Anthony Wells worked at The Wiener Holocaust Library in London for a decade. In this episode he leads the Slightly Foxed editors into the history of the library, which holds one of the most extensive archives on the Holocaust and the Nazi era. We travel to Germany, Amsterdam, New York and Tel Aviv, but it is people rather than places that the library remembers with its annals of personal stories. Dr Alfred Wiener, a German Jew who fought in the First World War, was one of the first to note the rise of the Nazi Party, and he began to assemble an archive of information in order to undermine their activities. From downfall by documentation in the Nuremberg Trial to a tracing service made up of millions of records, we learn how The Wiener Library ensures that those who disappeared are not forgotten. With thanks to The Wiener Library for the image used for this episode’s cover artwork: Member of staff, Mrs Walter at The Wiener Library in 1952 Please find links to books, articles, and further reading listed below. The digits in brackets following each listing refer to the minute and second they are mentioned. (Episode duration: 37 minutes; 6 seconds) Books Mentioned We may be able to get hold of second-hand copies of the out-of-print titles listed below. Please get in touch (mailto:jess@foxedquarterly.com) with Jess in the Slightly Foxed office for more information. The Ratline (https://foxedquarterly.com/shop/philippe-sands-the-ratline/) , Philippe Sands (11:39) An Englishman in Auschwitz, Leon Greenman is out of print (14:25) Dinner of Herbs: Village Life in 1960s Turkey (https://foxedquarterly.com/shop/carla-grissman-dinner-of-herbs/) , Carla Grissman (28:00) Hope against Hope (https://foxedquarterly.com/shop/nadezhda-mandelstam-hope-against-hope/) , Nadezhda Mandelstam (29:42) Defying Hitler (https://foxedquarterly.com/shop/sebastian-haffner-defying-hitler/) , Sebastian Haffner (31:04) An Officer and a Spy (https://foxedquarterly.com/shop/robert-harris-an-officer-and-a-spy/) , Robert Harris (33:53) Related Slightly Foxed Articles Comfortable Words, (https://foxedquarterly.com/anthony-wells-1662-book-of-common-prayer-literary-review/) Anthony Wells on the 1662 Book of Common Prayer, Issue 36 174517 (https://foxedquarterly.com/david-spiller-primo-levi-literary-review/) , David Spiller on Primo Levi, If This Is a Man and The Truce, Issue 43  Casting Out Fear (https://foxedquarterly.com/viktor-e-frankl-mans-search-for-meaning/) , Gary Mead on Viktor E. Frankl, Man’s Search for Meaning, Issue 50 The Hunt for Hitler (https://foxedquarterly.com/hugh-trevor-roper-adam-sisman-literary-review/) , Adam Sisman on Hugh Trevor-Roper, The Last Days of Hitler, Issue 61 Other Links The Wiener Holocaust Library  (https://www.wienerlibrary.co.uk/) One Tree Books (https://onetreebooks.com/) , Petersfield (23:52) The Petersfield Bookshop (https://www.petersfieldbookshop.com/) (24:45) Opening music: Preludio from Violin Partita No.3 in E Major by Bach The Slightly Foxed Podcast is hosted by Philippa Lamb and produced by Podcastable (https://www.podcastable.co.uk/)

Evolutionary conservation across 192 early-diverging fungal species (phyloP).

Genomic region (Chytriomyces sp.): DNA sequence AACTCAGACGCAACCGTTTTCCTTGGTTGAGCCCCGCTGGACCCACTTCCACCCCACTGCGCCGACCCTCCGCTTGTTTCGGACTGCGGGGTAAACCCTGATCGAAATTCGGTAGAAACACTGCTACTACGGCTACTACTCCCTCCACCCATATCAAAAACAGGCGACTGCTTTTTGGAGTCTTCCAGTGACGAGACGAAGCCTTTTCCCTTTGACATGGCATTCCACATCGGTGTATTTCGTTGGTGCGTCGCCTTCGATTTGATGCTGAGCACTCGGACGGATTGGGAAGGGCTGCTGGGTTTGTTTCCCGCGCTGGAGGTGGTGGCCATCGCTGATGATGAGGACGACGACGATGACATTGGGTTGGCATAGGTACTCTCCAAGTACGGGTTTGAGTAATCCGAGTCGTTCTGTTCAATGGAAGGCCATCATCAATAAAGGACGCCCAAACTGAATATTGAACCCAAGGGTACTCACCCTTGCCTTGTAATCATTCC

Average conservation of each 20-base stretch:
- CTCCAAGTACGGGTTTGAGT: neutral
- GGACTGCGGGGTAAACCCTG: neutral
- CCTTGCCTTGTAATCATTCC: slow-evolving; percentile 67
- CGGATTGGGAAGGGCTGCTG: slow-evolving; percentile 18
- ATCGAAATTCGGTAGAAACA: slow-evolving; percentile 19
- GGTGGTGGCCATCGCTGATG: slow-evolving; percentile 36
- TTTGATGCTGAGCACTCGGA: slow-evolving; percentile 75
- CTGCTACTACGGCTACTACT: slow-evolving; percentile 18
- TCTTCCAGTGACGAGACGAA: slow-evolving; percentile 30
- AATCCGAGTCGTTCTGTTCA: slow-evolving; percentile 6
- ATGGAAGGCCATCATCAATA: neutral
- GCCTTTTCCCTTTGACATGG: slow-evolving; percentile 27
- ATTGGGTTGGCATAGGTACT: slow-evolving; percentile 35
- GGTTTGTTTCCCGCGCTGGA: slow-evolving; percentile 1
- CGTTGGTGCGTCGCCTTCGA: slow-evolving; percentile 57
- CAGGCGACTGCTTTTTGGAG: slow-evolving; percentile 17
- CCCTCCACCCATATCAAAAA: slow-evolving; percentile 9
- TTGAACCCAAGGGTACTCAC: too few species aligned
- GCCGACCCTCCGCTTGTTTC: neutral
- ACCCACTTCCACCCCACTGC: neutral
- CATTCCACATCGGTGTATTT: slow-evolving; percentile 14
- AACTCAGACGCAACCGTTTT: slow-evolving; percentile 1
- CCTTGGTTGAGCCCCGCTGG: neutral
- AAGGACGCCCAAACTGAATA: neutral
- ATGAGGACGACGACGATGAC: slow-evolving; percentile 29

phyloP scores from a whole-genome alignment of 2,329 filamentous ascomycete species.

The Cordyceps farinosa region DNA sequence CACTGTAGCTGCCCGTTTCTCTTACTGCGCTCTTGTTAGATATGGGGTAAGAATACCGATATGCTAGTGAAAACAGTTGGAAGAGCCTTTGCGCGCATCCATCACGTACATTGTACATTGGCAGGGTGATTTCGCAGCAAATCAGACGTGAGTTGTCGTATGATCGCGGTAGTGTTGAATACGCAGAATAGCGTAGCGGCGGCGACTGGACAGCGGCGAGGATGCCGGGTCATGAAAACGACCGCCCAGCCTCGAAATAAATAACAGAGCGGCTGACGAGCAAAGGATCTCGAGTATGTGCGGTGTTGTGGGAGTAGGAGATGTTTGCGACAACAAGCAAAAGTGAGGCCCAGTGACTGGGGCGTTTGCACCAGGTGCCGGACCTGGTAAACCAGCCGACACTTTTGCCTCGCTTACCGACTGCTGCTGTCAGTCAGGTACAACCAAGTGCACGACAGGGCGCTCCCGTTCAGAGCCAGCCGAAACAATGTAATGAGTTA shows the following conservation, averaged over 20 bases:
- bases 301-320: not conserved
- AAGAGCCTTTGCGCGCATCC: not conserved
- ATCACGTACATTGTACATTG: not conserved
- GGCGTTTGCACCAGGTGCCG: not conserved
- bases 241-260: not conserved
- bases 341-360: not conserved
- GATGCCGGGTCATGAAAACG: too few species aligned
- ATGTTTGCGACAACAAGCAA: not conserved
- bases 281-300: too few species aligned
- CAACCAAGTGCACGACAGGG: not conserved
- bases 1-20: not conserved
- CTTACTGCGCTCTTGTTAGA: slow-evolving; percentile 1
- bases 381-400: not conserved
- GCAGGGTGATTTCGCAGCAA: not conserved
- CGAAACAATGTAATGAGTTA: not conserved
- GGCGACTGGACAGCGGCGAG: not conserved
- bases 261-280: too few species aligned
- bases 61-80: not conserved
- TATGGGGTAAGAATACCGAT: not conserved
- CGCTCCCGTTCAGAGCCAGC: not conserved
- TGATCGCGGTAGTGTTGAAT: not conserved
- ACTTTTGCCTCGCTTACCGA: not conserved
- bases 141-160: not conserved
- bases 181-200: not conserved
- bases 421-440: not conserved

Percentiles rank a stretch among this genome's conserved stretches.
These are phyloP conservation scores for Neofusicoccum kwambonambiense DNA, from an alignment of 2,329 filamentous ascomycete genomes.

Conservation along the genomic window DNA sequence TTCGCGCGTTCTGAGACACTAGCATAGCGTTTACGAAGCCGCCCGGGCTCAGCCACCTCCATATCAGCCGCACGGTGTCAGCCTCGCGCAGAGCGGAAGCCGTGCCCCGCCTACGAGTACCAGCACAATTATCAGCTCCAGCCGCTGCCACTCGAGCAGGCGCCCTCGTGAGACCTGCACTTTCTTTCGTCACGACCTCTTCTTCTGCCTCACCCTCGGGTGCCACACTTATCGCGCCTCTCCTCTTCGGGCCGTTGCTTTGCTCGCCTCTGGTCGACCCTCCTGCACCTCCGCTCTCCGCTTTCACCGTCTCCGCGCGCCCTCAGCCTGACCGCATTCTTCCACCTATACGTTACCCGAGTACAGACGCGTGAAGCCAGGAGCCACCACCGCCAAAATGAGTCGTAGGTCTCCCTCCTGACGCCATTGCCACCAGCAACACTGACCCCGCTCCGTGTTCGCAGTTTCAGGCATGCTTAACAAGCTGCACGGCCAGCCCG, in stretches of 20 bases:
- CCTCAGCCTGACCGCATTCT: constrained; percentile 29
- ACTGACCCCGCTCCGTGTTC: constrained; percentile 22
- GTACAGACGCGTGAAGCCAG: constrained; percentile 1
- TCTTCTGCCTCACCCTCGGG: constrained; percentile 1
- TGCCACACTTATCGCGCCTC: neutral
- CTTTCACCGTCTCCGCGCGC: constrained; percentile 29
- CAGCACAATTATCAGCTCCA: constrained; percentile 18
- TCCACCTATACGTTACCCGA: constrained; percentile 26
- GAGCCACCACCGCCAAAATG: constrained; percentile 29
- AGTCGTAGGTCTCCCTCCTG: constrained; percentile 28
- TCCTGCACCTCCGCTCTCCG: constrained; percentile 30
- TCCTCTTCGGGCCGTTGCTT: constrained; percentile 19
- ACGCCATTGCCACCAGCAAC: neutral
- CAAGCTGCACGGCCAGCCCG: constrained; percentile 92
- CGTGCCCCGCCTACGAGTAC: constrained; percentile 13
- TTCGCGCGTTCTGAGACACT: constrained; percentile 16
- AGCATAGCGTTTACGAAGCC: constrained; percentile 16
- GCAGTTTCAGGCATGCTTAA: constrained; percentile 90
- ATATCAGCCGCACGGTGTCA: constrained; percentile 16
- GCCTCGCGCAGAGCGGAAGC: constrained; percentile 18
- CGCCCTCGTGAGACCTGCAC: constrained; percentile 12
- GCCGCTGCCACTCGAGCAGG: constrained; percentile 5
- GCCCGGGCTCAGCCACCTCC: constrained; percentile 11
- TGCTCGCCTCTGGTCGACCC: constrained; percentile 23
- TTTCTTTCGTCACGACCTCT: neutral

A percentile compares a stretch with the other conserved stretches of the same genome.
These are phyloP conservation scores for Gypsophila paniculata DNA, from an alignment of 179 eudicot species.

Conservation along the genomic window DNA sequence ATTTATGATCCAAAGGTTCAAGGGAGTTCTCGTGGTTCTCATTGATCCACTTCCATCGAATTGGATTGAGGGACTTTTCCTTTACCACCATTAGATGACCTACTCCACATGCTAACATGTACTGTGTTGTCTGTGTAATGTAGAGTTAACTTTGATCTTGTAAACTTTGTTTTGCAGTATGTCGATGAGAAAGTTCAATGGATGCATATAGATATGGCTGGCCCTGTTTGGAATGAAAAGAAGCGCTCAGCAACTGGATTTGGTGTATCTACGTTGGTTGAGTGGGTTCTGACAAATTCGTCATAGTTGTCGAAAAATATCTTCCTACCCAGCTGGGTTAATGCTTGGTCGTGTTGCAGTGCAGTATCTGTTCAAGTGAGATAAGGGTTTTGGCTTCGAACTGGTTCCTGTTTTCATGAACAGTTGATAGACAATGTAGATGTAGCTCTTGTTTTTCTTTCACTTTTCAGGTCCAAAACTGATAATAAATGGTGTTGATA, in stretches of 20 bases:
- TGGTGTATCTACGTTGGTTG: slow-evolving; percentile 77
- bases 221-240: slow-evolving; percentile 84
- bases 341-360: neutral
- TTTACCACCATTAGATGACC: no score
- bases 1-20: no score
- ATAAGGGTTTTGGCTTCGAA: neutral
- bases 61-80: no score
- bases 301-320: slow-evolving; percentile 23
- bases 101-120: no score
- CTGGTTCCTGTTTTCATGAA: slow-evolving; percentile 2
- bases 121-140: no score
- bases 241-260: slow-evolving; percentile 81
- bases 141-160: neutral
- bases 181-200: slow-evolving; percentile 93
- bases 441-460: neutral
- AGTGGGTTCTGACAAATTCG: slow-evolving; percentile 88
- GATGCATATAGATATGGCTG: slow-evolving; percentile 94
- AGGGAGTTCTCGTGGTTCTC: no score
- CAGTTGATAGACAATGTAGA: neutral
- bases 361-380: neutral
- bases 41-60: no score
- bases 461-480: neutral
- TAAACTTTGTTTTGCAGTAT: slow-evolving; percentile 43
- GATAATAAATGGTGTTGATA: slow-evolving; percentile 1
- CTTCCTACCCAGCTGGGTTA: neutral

37 min
Culture Call
Culture Call
Financial Times
Shantell Martin on how to draw a line. Plus: Gris returns!
Welcome to our Season 3 finale! To wrap up the year, Lilah is joined by the artist Shantell Martin. Shantell draws big, bold lines. Everywhere. She makes a strong case for taking out a pen. We discuss how to teach art to the next generation, what it means to 'sell out' in the art world, British versus American racism, and an urgent question for this time: who are you? Afterwards, co-host Griselda Murray Brown stops in during maternity leave to talk about motherhood and this season's themes. Thank you for joining us on this journey. You can keep in touch with Lilah on Instagram at @lilahrap, on Twitter at @lilahrap and @ftculturecall, and by email at culturecall@ft.com. Links from the show: For free 30-day access to all FT journalism, sign up to the Coronavirus Business Update newsletter with this special link. —Shantell on Instagram —Shantell's work at the New York City Ballet —Dear Grandmother, a collaboration between Dot and Shantell Martin —New Tricks, Shantell's British detective show recommendation, is on Amazon Prime —Janelle Monáe music video for Turntables —A great recent FT interview with Mary Gaitskill, author of Lost Cat —Morning Song, a poem by Sylvia Plath —Great back catalogue episodes: start the six-episode journey of this season with episode one: Miranda July! Some standout Gris interviews include Tyler Mitchell, George the Poet and Jia Tolentino. Some standout Lilah interviews include Ira Glass, Maaza Mengiste and Esther Perel. --- “Turntables” is an original song by Janelle Monáe for the Liz Garbus and Lisa Cortés' 2020 documentary film All In: The Fight for Democracy. Courtesy Bad Boy, 2021   See acast.com/privacy for privacy and opt-out information.
56 min